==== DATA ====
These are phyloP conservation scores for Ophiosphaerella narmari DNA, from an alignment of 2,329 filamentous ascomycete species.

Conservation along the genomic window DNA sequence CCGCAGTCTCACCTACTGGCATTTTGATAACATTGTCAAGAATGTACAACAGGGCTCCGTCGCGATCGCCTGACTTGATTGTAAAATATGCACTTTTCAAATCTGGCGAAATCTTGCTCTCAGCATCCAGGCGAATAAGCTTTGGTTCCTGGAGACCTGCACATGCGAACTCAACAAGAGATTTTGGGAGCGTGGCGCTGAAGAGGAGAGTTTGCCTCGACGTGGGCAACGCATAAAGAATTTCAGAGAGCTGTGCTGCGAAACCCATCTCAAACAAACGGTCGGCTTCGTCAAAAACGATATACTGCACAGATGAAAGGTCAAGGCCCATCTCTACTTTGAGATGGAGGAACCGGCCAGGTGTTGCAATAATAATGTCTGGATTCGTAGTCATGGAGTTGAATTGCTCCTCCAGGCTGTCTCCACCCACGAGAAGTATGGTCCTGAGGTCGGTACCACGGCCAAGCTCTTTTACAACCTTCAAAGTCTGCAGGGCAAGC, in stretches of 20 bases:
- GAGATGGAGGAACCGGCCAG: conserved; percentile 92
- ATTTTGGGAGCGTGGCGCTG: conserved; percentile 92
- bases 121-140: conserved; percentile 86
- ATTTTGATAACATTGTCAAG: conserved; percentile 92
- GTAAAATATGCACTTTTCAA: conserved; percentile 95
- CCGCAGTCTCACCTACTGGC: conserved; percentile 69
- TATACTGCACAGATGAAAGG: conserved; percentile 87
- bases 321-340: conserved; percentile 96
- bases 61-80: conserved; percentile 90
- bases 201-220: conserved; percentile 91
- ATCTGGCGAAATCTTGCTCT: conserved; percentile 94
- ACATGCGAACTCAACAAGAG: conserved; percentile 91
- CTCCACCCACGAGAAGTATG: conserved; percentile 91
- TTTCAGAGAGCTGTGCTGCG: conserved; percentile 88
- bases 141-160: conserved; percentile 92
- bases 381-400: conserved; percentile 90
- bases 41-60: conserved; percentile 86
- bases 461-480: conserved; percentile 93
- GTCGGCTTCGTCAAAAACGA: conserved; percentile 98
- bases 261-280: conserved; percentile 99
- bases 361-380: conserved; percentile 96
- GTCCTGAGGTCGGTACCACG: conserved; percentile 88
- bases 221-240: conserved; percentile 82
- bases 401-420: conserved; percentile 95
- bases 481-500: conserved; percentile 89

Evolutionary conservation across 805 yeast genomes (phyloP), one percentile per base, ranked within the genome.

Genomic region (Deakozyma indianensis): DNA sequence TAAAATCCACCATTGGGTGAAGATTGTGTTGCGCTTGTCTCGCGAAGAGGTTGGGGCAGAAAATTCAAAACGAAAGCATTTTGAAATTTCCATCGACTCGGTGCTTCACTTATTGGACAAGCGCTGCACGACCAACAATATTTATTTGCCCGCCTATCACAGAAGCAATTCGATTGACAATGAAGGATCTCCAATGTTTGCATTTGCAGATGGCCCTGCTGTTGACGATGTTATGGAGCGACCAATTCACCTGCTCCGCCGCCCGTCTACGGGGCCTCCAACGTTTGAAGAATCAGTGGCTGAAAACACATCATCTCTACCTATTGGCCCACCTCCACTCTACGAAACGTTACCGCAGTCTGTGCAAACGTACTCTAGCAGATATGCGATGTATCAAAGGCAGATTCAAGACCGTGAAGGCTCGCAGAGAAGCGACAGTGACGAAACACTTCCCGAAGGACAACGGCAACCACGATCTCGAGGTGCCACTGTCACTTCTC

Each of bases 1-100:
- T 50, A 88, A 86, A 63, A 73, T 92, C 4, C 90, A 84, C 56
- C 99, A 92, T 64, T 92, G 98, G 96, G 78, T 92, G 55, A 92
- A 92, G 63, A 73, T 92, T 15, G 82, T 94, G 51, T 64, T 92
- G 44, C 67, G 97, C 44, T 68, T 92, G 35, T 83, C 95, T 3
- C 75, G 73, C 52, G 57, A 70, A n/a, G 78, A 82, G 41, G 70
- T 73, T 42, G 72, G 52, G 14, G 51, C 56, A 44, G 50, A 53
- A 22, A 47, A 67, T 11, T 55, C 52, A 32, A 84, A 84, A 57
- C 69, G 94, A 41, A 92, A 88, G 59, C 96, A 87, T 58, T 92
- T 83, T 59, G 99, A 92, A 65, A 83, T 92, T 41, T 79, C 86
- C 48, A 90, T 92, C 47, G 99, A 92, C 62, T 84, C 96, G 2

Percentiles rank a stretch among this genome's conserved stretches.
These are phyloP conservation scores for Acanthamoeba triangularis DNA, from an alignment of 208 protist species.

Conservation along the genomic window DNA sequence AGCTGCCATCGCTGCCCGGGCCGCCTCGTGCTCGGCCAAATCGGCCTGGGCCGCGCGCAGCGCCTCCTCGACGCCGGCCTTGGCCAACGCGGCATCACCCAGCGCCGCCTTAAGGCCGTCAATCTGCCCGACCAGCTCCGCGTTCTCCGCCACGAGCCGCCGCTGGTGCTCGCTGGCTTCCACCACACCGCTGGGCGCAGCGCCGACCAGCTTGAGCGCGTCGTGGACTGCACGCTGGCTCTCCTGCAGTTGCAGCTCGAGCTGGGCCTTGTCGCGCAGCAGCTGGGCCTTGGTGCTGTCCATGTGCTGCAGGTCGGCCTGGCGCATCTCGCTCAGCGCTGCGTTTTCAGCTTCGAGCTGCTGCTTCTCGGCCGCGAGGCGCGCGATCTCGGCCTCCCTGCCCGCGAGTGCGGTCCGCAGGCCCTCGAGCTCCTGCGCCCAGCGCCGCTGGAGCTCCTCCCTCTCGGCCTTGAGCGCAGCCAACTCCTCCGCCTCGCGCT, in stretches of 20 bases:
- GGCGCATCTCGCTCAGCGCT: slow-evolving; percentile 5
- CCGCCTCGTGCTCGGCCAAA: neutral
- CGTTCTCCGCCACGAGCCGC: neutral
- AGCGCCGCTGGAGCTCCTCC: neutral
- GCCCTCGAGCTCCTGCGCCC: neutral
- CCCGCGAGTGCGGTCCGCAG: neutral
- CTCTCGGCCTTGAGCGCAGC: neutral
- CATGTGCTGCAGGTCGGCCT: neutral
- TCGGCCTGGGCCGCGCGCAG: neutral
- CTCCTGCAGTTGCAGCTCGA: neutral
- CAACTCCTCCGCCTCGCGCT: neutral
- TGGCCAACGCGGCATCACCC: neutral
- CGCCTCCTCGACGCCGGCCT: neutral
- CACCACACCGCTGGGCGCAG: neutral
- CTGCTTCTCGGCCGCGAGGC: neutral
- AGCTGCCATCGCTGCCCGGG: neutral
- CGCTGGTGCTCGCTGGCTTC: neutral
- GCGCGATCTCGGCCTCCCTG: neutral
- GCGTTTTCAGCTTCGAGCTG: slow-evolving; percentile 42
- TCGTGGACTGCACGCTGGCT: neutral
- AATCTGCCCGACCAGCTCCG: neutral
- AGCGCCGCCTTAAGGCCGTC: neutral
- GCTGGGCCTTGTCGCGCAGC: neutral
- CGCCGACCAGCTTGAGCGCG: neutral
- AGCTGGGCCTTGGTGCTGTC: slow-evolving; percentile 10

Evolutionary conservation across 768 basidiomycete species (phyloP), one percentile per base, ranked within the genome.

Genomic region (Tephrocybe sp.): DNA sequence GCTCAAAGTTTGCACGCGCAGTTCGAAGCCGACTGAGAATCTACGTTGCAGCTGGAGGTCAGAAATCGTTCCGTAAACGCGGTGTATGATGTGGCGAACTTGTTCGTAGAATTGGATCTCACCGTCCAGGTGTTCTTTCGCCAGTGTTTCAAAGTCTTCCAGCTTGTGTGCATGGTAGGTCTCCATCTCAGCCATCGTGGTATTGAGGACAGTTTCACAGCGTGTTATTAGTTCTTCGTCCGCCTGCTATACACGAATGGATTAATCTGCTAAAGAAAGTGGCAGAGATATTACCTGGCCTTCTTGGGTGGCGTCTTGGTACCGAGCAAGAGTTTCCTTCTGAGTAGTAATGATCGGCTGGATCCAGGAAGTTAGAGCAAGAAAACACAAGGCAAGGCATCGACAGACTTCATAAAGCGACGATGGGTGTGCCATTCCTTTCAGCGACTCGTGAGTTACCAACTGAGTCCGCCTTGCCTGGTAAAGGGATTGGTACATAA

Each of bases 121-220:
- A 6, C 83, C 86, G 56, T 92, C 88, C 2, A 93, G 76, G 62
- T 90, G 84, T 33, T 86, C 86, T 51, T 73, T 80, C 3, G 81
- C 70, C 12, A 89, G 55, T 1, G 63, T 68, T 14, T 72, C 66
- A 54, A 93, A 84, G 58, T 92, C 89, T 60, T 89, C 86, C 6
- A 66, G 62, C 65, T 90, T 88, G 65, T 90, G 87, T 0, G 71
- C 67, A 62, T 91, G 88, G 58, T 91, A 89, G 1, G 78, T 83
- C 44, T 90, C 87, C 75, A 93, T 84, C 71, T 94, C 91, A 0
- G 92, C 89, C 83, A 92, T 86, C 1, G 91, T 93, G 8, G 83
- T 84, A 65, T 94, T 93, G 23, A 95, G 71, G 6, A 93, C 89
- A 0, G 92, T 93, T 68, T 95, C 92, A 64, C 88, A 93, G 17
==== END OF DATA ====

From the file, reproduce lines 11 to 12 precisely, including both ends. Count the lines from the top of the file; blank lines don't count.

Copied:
- bases 61-80: conserved; percentile 90
- bases 201-220: conserved; percentile 91